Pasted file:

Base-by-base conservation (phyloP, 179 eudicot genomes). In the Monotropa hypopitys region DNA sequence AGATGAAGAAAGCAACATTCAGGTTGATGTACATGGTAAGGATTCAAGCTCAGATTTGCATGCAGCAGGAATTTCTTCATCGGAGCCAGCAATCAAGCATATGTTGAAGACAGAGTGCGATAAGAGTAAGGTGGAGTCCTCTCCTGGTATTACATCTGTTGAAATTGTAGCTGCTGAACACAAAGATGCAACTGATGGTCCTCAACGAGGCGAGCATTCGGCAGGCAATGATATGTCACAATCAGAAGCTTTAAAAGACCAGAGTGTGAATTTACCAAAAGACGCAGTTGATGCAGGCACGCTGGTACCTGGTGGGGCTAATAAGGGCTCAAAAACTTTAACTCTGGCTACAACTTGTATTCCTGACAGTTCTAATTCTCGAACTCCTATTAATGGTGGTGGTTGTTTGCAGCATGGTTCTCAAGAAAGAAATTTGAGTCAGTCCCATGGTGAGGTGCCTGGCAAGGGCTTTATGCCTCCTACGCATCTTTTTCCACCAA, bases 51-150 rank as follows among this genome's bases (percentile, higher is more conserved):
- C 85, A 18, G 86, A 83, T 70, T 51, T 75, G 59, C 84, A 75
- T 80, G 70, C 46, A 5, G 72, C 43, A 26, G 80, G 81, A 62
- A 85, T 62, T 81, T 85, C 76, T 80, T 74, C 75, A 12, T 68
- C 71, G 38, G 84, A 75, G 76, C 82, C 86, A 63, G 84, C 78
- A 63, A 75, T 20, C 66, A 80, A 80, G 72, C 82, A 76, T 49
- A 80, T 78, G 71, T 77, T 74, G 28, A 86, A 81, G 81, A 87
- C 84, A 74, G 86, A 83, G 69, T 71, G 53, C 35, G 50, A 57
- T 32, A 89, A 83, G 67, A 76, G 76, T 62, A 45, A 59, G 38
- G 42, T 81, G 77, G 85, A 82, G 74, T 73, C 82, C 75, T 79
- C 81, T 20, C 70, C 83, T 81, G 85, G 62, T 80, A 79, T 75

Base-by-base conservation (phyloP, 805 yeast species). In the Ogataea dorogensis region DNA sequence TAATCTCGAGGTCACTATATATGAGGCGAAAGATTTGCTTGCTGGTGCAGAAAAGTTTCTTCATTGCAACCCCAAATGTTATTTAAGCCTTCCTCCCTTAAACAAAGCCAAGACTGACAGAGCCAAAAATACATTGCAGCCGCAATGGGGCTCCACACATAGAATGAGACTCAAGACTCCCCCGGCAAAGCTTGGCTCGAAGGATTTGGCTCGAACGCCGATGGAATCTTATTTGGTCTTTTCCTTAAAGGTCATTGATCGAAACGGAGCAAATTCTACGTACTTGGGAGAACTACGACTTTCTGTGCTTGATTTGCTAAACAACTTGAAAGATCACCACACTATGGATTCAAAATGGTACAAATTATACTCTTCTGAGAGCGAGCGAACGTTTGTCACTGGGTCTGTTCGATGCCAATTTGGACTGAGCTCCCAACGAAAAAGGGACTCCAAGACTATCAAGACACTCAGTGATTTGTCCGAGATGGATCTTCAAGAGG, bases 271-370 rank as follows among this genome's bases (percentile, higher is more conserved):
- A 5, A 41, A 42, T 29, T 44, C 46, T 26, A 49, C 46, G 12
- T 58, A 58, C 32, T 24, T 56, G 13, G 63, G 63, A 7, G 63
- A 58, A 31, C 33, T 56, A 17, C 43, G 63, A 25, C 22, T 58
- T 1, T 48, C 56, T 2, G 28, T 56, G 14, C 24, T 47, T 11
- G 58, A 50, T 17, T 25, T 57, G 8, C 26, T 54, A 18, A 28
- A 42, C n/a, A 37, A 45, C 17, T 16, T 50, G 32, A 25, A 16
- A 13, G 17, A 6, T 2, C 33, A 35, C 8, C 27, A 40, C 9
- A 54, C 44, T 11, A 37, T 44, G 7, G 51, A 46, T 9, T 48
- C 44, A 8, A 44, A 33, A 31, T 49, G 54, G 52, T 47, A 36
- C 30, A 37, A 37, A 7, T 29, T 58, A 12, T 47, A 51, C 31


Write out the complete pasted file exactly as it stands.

Base-by-base conservation (phyloP, 179 eudicot genomes). In the Monotropa hypopitys region DNA sequence AGATGAAGAAAGCAACATTCAGGTTGATGTACATGGTAAGGATTCAAGCTCAGATTTGCATGCAGCAGGAATTTCTTCATCGGAGCCAGCAATCAAGCATATGTTGAAGACAGAGTGCGATAAGAGTAAGGTGGAGTCCTCTCCTGGTATTACATCTGTTGAAATTGTAGCTGCTGAACACAAAGATGCAACTGATGGTCCTCAACGAGGCGAGCATTCGGCAGGCAATGATATGTCACAATCAGAAGCTTTAAAAGACCAGAGTGTGAATTTACCAAAAGACGCAGTTGATGCAGGCACGCTGGTACCTGGTGGGGCTAATAAGGGCTCAAAAACTTTAACTCTGGCTACAACTTGTATTCCTGACAGTTCTAATTCTCGAACTCCTATTAATGGTGGTGGTTGTTTGCAGCATGGTTCTCAAGAAAGAAATTTGAGTCAGTCCCATGGTGAGGTGCCTGGCAAGGGCTTTATGCCTCCTACGCATCTTTTTCCACCAA, bases 51-150 rank as follows among this genome's bases (percentile, higher is more conserved):
- C 85, A 18, G 86, A 83, T 70, T 51, T 75, G 59, C 84, A 75
- T 80, G 70, C 46, A 5, G 72, C 43, A 26, G 80, G 81, A 62
- A 85, T 62, T 81, T 85, C 76, T 80, T 74, C 75, A 12, T 68
- C 71, G 38, G 84, A 75, G 76, C 82, C 86, A 63, G 84, C 78
- A 63, A 75, T 20, C 66, A 80, A 80, G 72, C 82, A 76, T 49
- A 80, T 78, G 71, T 77, T 74, G 28, A 86, A 81, G 81, A 87
- C 84, A 74, G 86, A 83, G 69, T 71, G 53, C 35, G 50, A 57
- T 32, A 89, A 83, G 67, A 76, G 76, T 62, A 45, A 59, G 38
- G 42, T 81, G 77, G 85, A 82, G 74, T 73, C 82, C 75, T 79
- C 81, T 20, C 70, C 83, T 81, G 85, G 62, T 80, A 79, T 75

Base-by-base conservation (phyloP, 805 yeast species). In the Ogataea dorogensis region DNA sequence TAATCTCGAGGTCACTATATATGAGGCGAAAGATTTGCTTGCTGGTGCAGAAAAGTTTCTTCATTGCAACCCCAAATGTTATTTAAGCCTTCCTCCCTTAAACAAAGCCAAGACTGACAGAGCCAAAAATACATTGCAGCCGCAATGGGGCTCCACACATAGAATGAGACTCAAGACTCCCCCGGCAAAGCTTGGCTCGAAGGATTTGGCTCGAACGCCGATGGAATCTTATTTGGTCTTTTCCTTAAAGGTCATTGATCGAAACGGAGCAAATTCTACGTACTTGGGAGAACTACGACTTTCTGTGCTTGATTTGCTAAACAACTTGAAAGATCACCACACTATGGATTCAAAATGGTACAAATTATACTCTTCTGAGAGCGAGCGAACGTTTGTCACTGGGTCTGTTCGATGCCAATTTGGACTGAGCTCCCAACGAAAAAGGGACTCCAAGACTATCAAGACACTCAGTGATTTGTCCGAGATGGATCTTCAAGAGG, bases 271-370 rank as follows among this genome's bases (percentile, higher is more conserved):
- A 5, A 41, A 42, T 29, T 44, C 46, T 26, A 49, C 46, G 12
- T 58, A 58, C 32, T 24, T 56, G 13, G 63, G 63, A 7, G 63
- A 58, A 31, C 33, T 56, A 17, C 43, G 63, A 25, C 22, T 58
- T 1, T 48, C 56, T 2, G 28, T 56, G 14, C 24, T 47, T 11
- G 58, A 50, T 17, T 25, T 57, G 8, C 26, T 54, A 18, A 28
- A 42, C n/a, A 37, A 45, C 17, T 16, T 50, G 32, A 25, A 16
- A 13, G 17, A 6, T 2, C 33, A 35, C 8, C 27, A 40, C 9
- A 54, C 44, T 11, A 37, T 44, G 7, G 51, A 46, T 9, T 48
- C 44, A 8, A 44, A 33, A 31, T 49, G 54, G 52, T 47, A 36
- C 30, A 37, A 37, A 7, T 29, T 58, A 12, T 47, A 51, C 31